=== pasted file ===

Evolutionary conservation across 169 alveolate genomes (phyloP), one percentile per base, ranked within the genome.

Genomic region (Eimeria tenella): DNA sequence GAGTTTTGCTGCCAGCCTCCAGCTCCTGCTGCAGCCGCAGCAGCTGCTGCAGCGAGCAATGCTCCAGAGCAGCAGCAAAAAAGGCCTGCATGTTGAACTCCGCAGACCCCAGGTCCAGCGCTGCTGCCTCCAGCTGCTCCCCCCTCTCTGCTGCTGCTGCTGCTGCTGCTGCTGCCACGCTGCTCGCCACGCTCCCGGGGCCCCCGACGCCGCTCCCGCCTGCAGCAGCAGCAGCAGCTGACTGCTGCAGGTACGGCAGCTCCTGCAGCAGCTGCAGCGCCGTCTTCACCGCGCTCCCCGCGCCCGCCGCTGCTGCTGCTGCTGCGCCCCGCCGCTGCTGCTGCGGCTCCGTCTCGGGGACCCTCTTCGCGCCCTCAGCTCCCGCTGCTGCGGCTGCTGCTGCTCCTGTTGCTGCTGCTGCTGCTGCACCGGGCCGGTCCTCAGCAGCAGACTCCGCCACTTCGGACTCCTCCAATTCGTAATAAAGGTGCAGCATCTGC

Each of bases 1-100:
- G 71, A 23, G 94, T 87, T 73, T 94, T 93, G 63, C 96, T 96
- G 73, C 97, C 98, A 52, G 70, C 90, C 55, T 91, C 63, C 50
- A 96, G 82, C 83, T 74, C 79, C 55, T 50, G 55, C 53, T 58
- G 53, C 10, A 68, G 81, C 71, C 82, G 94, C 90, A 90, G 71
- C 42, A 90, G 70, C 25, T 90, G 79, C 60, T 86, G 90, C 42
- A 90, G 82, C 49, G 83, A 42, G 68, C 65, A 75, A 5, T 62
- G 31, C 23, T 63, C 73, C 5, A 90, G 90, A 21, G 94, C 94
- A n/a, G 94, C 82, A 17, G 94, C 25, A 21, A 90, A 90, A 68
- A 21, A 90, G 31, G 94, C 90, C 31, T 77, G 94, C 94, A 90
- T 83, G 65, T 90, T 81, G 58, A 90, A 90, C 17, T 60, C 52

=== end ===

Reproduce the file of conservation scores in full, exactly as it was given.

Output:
Evolutionary conservation across 169 alveolate genomes (phyloP), one percentile per base, ranked within the genome.

Genomic region (Eimeria tenella): DNA sequence GAGTTTTGCTGCCAGCCTCCAGCTCCTGCTGCAGCCGCAGCAGCTGCTGCAGCGAGCAATGCTCCAGAGCAGCAGCAAAAAAGGCCTGCATGTTGAACTCCGCAGACCCCAGGTCCAGCGCTGCTGCCTCCAGCTGCTCCCCCCTCTCTGCTGCTGCTGCTGCTGCTGCTGCTGCCACGCTGCTCGCCACGCTCCCGGGGCCCCCGACGCCGCTCCCGCCTGCAGCAGCAGCAGCAGCTGACTGCTGCAGGTACGGCAGCTCCTGCAGCAGCTGCAGCGCCGTCTTCACCGCGCTCCCCGCGCCCGCCGCTGCTGCTGCTGCTGCGCCCCGCCGCTGCTGCTGCGGCTCCGTCTCGGGGACCCTCTTCGCGCCCTCAGCTCCCGCTGCTGCGGCTGCTGCTGCTCCTGTTGCTGCTGCTGCTGCTGCACCGGGCCGGTCCTCAGCAGCAGACTCCGCCACTTCGGACTCCTCCAATTCGTAATAAAGGTGCAGCATCTGC

Each of bases 1-100:
- G 71, A 23, G 94, T 87, T 73, T 94, T 93, G 63, C 96, T 96
- G 73, C 97, C 98, A 52, G 70, C 90, C 55, T 91, C 63, C 50
- A 96, G 82, C 83, T 74, C 79, C 55, T 50, G 55, C 53, T 58
- G 53, C 10, A 68, G 81, C 71, C 82, G 94, C 90, A 90, G 71
- C 42, A 90, G 70, C 25, T 90, G 79, C 60, T 86, G 90, C 42
- A 90, G 82, C 49, G 83, A 42, G 68, C 65, A 75, A 5, T 62
- G 31, C 23, T 63, C 73, C 5, A 90, G 90, A 21, G 94, C 94
- A n/a, G 94, C 82, A 17, G 94, C 25, A 21, A 90, A 90, A 68
- A 21, A 90, G 31, G 94, C 90, C 31, T 77, G 94, C 94, A 90
- T 83, G 65, T 90, T 81, G 58, A 90, A 90, C 17, T 60, C 52